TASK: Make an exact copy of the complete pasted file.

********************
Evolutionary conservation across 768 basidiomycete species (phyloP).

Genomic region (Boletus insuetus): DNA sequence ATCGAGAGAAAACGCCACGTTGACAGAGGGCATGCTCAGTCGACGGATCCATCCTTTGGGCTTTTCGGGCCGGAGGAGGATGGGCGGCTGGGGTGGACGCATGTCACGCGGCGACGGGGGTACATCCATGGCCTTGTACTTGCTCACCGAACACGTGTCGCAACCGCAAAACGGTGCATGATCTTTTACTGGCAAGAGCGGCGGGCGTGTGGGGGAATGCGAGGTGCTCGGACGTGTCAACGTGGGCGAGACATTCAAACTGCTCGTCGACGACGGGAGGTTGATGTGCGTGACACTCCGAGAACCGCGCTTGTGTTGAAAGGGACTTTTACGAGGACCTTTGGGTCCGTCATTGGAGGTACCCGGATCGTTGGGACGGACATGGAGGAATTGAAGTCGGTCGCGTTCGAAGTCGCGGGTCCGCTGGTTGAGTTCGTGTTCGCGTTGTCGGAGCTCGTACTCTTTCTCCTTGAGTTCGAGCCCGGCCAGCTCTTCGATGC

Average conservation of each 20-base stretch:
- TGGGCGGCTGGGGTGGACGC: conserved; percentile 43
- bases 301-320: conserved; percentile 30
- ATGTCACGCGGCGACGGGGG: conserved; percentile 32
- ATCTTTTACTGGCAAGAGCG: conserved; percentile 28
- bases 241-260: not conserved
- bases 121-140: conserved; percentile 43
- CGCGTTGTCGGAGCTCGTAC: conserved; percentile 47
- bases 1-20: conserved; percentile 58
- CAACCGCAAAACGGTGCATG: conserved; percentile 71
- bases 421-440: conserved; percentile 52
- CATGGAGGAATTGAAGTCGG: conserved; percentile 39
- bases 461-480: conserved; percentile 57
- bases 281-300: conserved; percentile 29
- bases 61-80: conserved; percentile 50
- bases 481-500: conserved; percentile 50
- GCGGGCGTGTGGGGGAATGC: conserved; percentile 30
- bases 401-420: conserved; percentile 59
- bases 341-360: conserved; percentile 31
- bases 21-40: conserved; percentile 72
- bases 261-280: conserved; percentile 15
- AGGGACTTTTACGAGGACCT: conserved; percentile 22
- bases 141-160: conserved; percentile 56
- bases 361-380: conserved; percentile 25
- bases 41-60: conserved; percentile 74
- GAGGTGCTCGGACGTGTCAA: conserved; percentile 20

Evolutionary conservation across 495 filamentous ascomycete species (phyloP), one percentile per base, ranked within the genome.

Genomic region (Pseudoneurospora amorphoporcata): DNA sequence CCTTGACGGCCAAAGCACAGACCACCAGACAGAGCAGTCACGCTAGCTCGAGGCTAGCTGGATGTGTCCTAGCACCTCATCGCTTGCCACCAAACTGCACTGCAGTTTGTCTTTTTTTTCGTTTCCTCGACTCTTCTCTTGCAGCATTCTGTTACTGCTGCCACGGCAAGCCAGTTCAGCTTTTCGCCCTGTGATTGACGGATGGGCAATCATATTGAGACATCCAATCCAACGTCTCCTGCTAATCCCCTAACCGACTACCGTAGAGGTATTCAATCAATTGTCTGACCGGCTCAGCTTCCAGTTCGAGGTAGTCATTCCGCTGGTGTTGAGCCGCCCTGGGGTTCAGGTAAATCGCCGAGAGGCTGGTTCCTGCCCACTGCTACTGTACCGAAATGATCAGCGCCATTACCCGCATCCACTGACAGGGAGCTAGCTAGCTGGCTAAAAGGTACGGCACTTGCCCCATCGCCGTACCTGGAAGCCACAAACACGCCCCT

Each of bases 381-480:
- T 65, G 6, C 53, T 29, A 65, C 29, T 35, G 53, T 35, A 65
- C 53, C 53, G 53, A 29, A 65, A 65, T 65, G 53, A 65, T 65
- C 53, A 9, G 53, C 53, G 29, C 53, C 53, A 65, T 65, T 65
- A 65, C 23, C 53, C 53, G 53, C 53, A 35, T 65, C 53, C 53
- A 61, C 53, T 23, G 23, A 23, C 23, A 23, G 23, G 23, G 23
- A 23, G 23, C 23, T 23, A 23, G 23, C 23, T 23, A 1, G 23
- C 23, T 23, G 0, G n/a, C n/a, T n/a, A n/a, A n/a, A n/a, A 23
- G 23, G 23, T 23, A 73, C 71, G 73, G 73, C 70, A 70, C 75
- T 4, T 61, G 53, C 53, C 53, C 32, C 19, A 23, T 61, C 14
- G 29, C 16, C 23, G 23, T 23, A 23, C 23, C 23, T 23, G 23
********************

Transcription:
Evolutionary conservation across 768 basidiomycete species (phyloP).

Genomic region (Boletus insuetus): DNA sequence ATCGAGAGAAAACGCCACGTTGACAGAGGGCATGCTCAGTCGACGGATCCATCCTTTGGGCTTTTCGGGCCGGAGGAGGATGGGCGGCTGGGGTGGACGCATGTCACGCGGCGACGGGGGTACATCCATGGCCTTGTACTTGCTCACCGAACACGTGTCGCAACCGCAAAACGGTGCATGATCTTTTACTGGCAAGAGCGGCGGGCGTGTGGGGGAATGCGAGGTGCTCGGACGTGTCAACGTGGGCGAGACATTCAAACTGCTCGTCGACGACGGGAGGTTGATGTGCGTGACACTCCGAGAACCGCGCTTGTGTTGAAAGGGACTTTTACGAGGACCTTTGGGTCCGTCATTGGAGGTACCCGGATCGTTGGGACGGACATGGAGGAATTGAAGTCGGTCGCGTTCGAAGTCGCGGGTCCGCTGGTTGAGTTCGTGTTCGCGTTGTCGGAGCTCGTACTCTTTCTCCTTGAGTTCGAGCCCGGCCAGCTCTTCGATGC

Average conservation of each 20-base stretch:
- TGGGCGGCTGGGGTGGACGC: conserved; percentile 43
- bases 301-320: conserved; percentile 30
- ATGTCACGCGGCGACGGGGG: conserved; percentile 32
- ATCTTTTACTGGCAAGAGCG: conserved; percentile 28
- bases 241-260: not conserved
- bases 121-140: conserved; percentile 43
- CGCGTTGTCGGAGCTCGTAC: conserved; percentile 47
- bases 1-20: conserved; percentile 58
- CAACCGCAAAACGGTGCATG: conserved; percentile 71
- bases 421-440: conserved; percentile 52
- CATGGAGGAATTGAAGTCGG: conserved; percentile 39
- bases 461-480: conserved; percentile 57
- bases 281-300: conserved; percentile 29
- bases 61-80: conserved; percentile 50
- bases 481-500: conserved; percentile 50
- GCGGGCGTGTGGGGGAATGC: conserved; percentile 30
- bases 401-420: conserved; percentile 59
- bases 341-360: conserved; percentile 31
- bases 21-40: conserved; percentile 72
- bases 261-280: conserved; percentile 15
- AGGGACTTTTACGAGGACCT: conserved; percentile 22
- bases 141-160: conserved; percentile 56
- bases 361-380: conserved; percentile 25
- bases 41-60: conserved; percentile 74
- GAGGTGCTCGGACGTGTCAA: conserved; percentile 20

Evolutionary conservation across 495 filamentous ascomycete species (phyloP), one percentile per base, ranked within the genome.

Genomic region (Pseudoneurospora amorphoporcata): DNA sequence CCTTGACGGCCAAAGCACAGACCACCAGACAGAGCAGTCACGCTAGCTCGAGGCTAGCTGGATGTGTCCTAGCACCTCATCGCTTGCCACCAAACTGCACTGCAGTTTGTCTTTTTTTTCGTTTCCTCGACTCTTCTCTTGCAGCATTCTGTTACTGCTGCCACGGCAAGCCAGTTCAGCTTTTCGCCCTGTGATTGACGGATGGGCAATCATATTGAGACATCCAATCCAACGTCTCCTGCTAATCCCCTAACCGACTACCGTAGAGGTATTCAATCAATTGTCTGACCGGCTCAGCTTCCAGTTCGAGGTAGTCATTCCGCTGGTGTTGAGCCGCCCTGGGGTTCAGGTAAATCGCCGAGAGGCTGGTTCCTGCCCACTGCTACTGTACCGAAATGATCAGCGCCATTACCCGCATCCACTGACAGGGAGCTAGCTAGCTGGCTAAAAGGTACGGCACTTGCCCCATCGCCGTACCTGGAAGCCACAAACACGCCCCT

Each of bases 381-480:
- T 65, G 6, C 53, T 29, A 65, C 29, T 35, G 53, T 35, A 65
- C 53, C 53, G 53, A 29, A 65, A 65, T 65, G 53, A 65, T 65
- C 53, A 9, G 53, C 53, G 29, C 53, C 53, A 65, T 65, T 65
- A 65, C 23, C 53, C 53, G 53, C 53, A 35, T 65, C 53, C 53
- A 61, C 53, T 23, G 23, A 23, C 23, A 23, G 23, G 23, G 23
- A 23, G 23, C 23, T 23, A 23, G 23, C 23, T 23, A 1, G 23
- C 23, T 23, G 0, G n/a, C n/a, T n/a, A n/a, A n/a, A n/a, A 23
- G 23, G 23, T 23, A 73, C 71, G 73, G 73, C 70, A 70, C 75
- T 4, T 61, G 53, C 53, C 53, C 32, C 19, A 23, T 61, C 14
- G 29, C 16, C 23, G 23, T 23, A 23, C 23, C 23, T 23, G 23